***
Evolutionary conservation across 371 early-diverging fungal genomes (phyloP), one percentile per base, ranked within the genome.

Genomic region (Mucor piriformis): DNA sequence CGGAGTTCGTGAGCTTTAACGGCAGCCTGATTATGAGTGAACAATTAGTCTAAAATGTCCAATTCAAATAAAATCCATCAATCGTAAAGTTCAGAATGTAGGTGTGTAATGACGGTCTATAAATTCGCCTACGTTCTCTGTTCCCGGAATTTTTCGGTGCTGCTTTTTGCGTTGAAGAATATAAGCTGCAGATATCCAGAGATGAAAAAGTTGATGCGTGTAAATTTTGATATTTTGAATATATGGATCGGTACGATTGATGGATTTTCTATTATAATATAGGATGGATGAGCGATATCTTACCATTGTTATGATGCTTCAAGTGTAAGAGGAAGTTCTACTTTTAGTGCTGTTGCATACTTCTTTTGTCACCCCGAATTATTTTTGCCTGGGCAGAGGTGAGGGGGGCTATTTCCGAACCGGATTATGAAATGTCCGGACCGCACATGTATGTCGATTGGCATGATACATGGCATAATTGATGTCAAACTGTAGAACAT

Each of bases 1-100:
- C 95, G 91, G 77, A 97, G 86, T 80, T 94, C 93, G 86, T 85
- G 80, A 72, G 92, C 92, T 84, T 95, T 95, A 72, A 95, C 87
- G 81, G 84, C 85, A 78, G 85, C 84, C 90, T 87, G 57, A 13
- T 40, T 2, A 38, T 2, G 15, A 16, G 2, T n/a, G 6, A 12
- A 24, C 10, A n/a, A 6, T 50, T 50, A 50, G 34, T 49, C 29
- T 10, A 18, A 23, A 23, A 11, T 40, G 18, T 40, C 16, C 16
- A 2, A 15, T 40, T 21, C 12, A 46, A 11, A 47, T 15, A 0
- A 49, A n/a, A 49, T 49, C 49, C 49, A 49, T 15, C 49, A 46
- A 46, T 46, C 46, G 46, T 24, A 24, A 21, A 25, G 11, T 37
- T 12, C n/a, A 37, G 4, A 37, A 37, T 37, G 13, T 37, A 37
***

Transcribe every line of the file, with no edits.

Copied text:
Evolutionary conservation across 371 early-diverging fungal genomes (phyloP), one percentile per base, ranked within the genome.

Genomic region (Mucor piriformis): DNA sequence CGGAGTTCGTGAGCTTTAACGGCAGCCTGATTATGAGTGAACAATTAGTCTAAAATGTCCAATTCAAATAAAATCCATCAATCGTAAAGTTCAGAATGTAGGTGTGTAATGACGGTCTATAAATTCGCCTACGTTCTCTGTTCCCGGAATTTTTCGGTGCTGCTTTTTGCGTTGAAGAATATAAGCTGCAGATATCCAGAGATGAAAAAGTTGATGCGTGTAAATTTTGATATTTTGAATATATGGATCGGTACGATTGATGGATTTTCTATTATAATATAGGATGGATGAGCGATATCTTACCATTGTTATGATGCTTCAAGTGTAAGAGGAAGTTCTACTTTTAGTGCTGTTGCATACTTCTTTTGTCACCCCGAATTATTTTTGCCTGGGCAGAGGTGAGGGGGGCTATTTCCGAACCGGATTATGAAATGTCCGGACCGCACATGTATGTCGATTGGCATGATACATGGCATAATTGATGTCAAACTGTAGAACAT

Each of bases 1-100:
- C 95, G 91, G 77, A 97, G 86, T 80, T 94, C 93, G 86, T 85
- G 80, A 72, G 92, C 92, T 84, T 95, T 95, A 72, A 95, C 87
- G 81, G 84, C 85, A 78, G 85, C 84, C 90, T 87, G 57, A 13
- T 40, T 2, A 38, T 2, G 15, A 16, G 2, T n/a, G 6, A 12
- A 24, C 10, A n/a, A 6, T 50, T 50, A 50, G 34, T 49, C 29
- T 10, A 18, A 23, A 23, A 11, T 40, G 18, T 40, C 16, C 16
- A 2, A 15, T 40, T 21, C 12, A 46, A 11, A 47, T 15, A 0
- A 49, A n/a, A 49, T 49, C 49, C 49, A 49, T 15, C 49, A 46
- A 46, T 46, C 46, G 46, T 24, A 24, A 21, A 25, G 11, T 37
- T 12, C n/a, A 37, G 4, A 37, A 37, T 37, G 13, T 37, A 37